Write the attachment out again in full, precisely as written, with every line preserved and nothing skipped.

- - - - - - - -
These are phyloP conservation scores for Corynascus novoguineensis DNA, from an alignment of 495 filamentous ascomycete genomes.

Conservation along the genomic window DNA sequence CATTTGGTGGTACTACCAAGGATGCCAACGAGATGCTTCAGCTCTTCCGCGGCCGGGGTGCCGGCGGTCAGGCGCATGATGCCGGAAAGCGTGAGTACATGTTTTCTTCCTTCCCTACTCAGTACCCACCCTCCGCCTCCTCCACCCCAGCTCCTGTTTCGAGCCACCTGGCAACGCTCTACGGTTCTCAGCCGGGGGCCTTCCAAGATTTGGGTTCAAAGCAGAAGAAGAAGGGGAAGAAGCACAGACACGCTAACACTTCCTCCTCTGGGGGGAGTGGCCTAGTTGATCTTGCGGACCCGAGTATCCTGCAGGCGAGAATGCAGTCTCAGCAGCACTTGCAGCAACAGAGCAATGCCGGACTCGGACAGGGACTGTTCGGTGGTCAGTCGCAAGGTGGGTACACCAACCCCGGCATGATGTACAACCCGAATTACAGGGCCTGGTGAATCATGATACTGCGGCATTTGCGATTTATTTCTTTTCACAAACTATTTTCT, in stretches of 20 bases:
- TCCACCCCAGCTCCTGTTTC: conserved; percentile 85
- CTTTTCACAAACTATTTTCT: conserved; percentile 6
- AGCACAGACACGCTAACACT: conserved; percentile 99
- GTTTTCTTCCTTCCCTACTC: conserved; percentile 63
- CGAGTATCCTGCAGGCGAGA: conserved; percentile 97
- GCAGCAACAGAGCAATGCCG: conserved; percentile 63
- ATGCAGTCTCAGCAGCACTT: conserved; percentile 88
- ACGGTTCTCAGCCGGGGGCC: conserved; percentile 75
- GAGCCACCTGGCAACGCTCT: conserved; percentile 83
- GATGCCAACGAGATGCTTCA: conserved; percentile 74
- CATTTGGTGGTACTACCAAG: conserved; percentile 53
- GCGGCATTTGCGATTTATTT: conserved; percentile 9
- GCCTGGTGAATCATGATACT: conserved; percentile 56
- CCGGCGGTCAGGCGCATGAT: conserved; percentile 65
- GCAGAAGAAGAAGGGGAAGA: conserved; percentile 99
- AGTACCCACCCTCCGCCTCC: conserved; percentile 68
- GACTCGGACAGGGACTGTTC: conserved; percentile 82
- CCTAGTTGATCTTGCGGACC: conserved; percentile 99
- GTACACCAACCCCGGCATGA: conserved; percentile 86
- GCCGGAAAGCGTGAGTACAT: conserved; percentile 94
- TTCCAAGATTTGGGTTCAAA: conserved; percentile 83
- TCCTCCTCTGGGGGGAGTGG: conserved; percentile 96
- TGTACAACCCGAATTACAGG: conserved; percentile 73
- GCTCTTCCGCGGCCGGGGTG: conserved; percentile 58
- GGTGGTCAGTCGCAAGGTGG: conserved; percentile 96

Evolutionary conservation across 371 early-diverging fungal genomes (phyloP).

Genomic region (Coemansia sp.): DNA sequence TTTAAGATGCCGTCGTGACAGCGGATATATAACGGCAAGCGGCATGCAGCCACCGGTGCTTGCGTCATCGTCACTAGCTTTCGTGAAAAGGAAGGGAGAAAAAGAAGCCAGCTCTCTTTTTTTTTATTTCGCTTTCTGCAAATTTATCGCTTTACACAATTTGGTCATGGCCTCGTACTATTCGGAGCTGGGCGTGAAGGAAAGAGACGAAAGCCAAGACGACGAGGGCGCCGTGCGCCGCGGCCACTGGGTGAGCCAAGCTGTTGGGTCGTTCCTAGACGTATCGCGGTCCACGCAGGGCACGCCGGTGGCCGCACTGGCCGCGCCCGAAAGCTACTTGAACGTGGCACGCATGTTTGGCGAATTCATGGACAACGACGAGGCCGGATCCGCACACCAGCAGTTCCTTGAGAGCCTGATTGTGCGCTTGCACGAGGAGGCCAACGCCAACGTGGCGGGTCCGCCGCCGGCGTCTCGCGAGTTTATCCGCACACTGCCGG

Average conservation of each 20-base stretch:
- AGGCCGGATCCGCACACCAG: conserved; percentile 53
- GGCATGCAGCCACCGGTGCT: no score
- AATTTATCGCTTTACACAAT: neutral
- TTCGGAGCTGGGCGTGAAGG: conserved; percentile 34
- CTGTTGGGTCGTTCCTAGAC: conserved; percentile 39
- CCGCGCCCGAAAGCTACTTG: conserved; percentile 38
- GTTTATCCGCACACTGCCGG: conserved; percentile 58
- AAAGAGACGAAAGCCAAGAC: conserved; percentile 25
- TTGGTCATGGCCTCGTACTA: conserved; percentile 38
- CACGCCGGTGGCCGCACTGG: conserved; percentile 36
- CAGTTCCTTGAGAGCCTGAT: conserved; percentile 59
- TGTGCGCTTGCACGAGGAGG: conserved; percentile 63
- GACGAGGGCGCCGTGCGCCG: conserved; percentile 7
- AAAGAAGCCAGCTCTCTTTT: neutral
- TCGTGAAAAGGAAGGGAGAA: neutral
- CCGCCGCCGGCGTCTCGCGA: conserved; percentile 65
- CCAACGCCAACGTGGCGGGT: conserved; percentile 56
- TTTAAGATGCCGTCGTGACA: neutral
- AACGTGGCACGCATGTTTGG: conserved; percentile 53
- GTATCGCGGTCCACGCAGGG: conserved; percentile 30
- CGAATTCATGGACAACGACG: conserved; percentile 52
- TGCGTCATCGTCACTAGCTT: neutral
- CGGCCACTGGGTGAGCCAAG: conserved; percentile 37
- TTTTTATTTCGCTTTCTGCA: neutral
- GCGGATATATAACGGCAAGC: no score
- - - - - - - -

These are phyloP conservation scores for Corynascus novoguineensis DNA, from an alignment of 495 filamentous ascomycete genomes.

Conservation along the genomic window DNA sequence CATTTGGTGGTACTACCAAGGATGCCAACGAGATGCTTCAGCTCTTCCGCGGCCGGGGTGCCGGCGGTCAGGCGCATGATGCCGGAAAGCGTGAGTACATGTTTTCTTCCTTCCCTACTCAGTACCCACCCTCCGCCTCCTCCACCCCAGCTCCTGTTTCGAGCCACCTGGCAACGCTCTACGGTTCTCAGCCGGGGGCCTTCCAAGATTTGGGTTCAAAGCAGAAGAAGAAGGGGAAGAAGCACAGACACGCTAACACTTCCTCCTCTGGGGGGAGTGGCCTAGTTGATCTTGCGGACCCGAGTATCCTGCAGGCGAGAATGCAGTCTCAGCAGCACTTGCAGCAACAGAGCAATGCCGGACTCGGACAGGGACTGTTCGGTGGTCAGTCGCAAGGTGGGTACACCAACCCCGGCATGATGTACAACCCGAATTACAGGGCCTGGTGAATCATGATACTGCGGCATTTGCGATTTATTTCTTTTCACAAACTATTTTCT, in stretches of 20 bases:
- TCCACCCCAGCTCCTGTTTC: conserved; percentile 85
- CTTTTCACAAACTATTTTCT: conserved; percentile 6
- AGCACAGACACGCTAACACT: conserved; percentile 99
- GTTTTCTTCCTTCCCTACTC: conserved; percentile 63
- CGAGTATCCTGCAGGCGAGA: conserved; percentile 97
- GCAGCAACAGAGCAATGCCG: conserved; percentile 63
- ATGCAGTCTCAGCAGCACTT: conserved; percentile 88
- ACGGTTCTCAGCCGGGGGCC: conserved; percentile 75
- GAGCCACCTGGCAACGCTCT: conserved; percentile 83
- GATGCCAACGAGATGCTTCA: conserved; percentile 74
- CATTTGGTGGTACTACCAAG: conserved; percentile 53
- GCGGCATTTGCGATTTATTT: conserved; percentile 9
- GCCTGGTGAATCATGATACT: conserved; percentile 56
- CCGGCGGTCAGGCGCATGAT: conserved; percentile 65
- GCAGAAGAAGAAGGGGAAGA: conserved; percentile 99
- AGTACCCACCCTCCGCCTCC: conserved; percentile 68
- GACTCGGACAGGGACTGTTC: conserved; percentile 82
- CCTAGTTGATCTTGCGGACC: conserved; percentile 99
- GTACACCAACCCCGGCATGA: conserved; percentile 86
- GCCGGAAAGCGTGAGTACAT: conserved; percentile 94
- TTCCAAGATTTGGGTTCAAA: conserved; percentile 83
- TCCTCCTCTGGGGGGAGTGG: conserved; percentile 96
- TGTACAACCCGAATTACAGG: conserved; percentile 73
- GCTCTTCCGCGGCCGGGGTG: conserved; percentile 58
- GGTGGTCAGTCGCAAGGTGG: conserved; percentile 96

Evolutionary conservation across 371 early-diverging fungal genomes (phyloP).

Genomic region (Coemansia sp.): DNA sequence TTTAAGATGCCGTCGTGACAGCGGATATATAACGGCAAGCGGCATGCAGCCACCGGTGCTTGCGTCATCGTCACTAGCTTTCGTGAAAAGGAAGGGAGAAAAAGAAGCCAGCTCTCTTTTTTTTTATTTCGCTTTCTGCAAATTTATCGCTTTACACAATTTGGTCATGGCCTCGTACTATTCGGAGCTGGGCGTGAAGGAAAGAGACGAAAGCCAAGACGACGAGGGCGCCGTGCGCCGCGGCCACTGGGTGAGCCAAGCTGTTGGGTCGTTCCTAGACGTATCGCGGTCCACGCAGGGCACGCCGGTGGCCGCACTGGCCGCGCCCGAAAGCTACTTGAACGTGGCACGCATGTTTGGCGAATTCATGGACAACGACGAGGCCGGATCCGCACACCAGCAGTTCCTTGAGAGCCTGATTGTGCGCTTGCACGAGGAGGCCAACGCCAACGTGGCGGGTCCGCCGCCGGCGTCTCGCGAGTTTATCCGCACACTGCCGG

Average conservation of each 20-base stretch:
- AGGCCGGATCCGCACACCAG: conserved; percentile 53
- GGCATGCAGCCACCGGTGCT: no score
- AATTTATCGCTTTACACAAT: neutral
- TTCGGAGCTGGGCGTGAAGG: conserved; percentile 34
- CTGTTGGGTCGTTCCTAGAC: conserved; percentile 39
- CCGCGCCCGAAAGCTACTTG: conserved; percentile 38
- GTTTATCCGCACACTGCCGG: conserved; percentile 58
- AAAGAGACGAAAGCCAAGAC: conserved; percentile 25
- TTGGTCATGGCCTCGTACTA: conserved; percentile 38
- CACGCCGGTGGCCGCACTGG: conserved; percentile 36
- CAGTTCCTTGAGAGCCTGAT: conserved; percentile 59
- TGTGCGCTTGCACGAGGAGG: conserved; percentile 63
- GACGAGGGCGCCGTGCGCCG: conserved; percentile 7
- AAAGAAGCCAGCTCTCTTTT: neutral
- TCGTGAAAAGGAAGGGAGAA: neutral
- CCGCCGCCGGCGTCTCGCGA: conserved; percentile 65
- CCAACGCCAACGTGGCGGGT: conserved; percentile 56
- TTTAAGATGCCGTCGTGACA: neutral
- AACGTGGCACGCATGTTTGG: conserved; percentile 53
- GTATCGCGGTCCACGCAGGG: conserved; percentile 30
- CGAATTCATGGACAACGACG: conserved; percentile 52
- TGCGTCATCGTCACTAGCTT: neutral
- CGGCCACTGGGTGAGCCAAG: conserved; percentile 37
- TTTTTATTTCGCTTTCTGCA: neutral
- GCGGATATATAACGGCAAGC: no score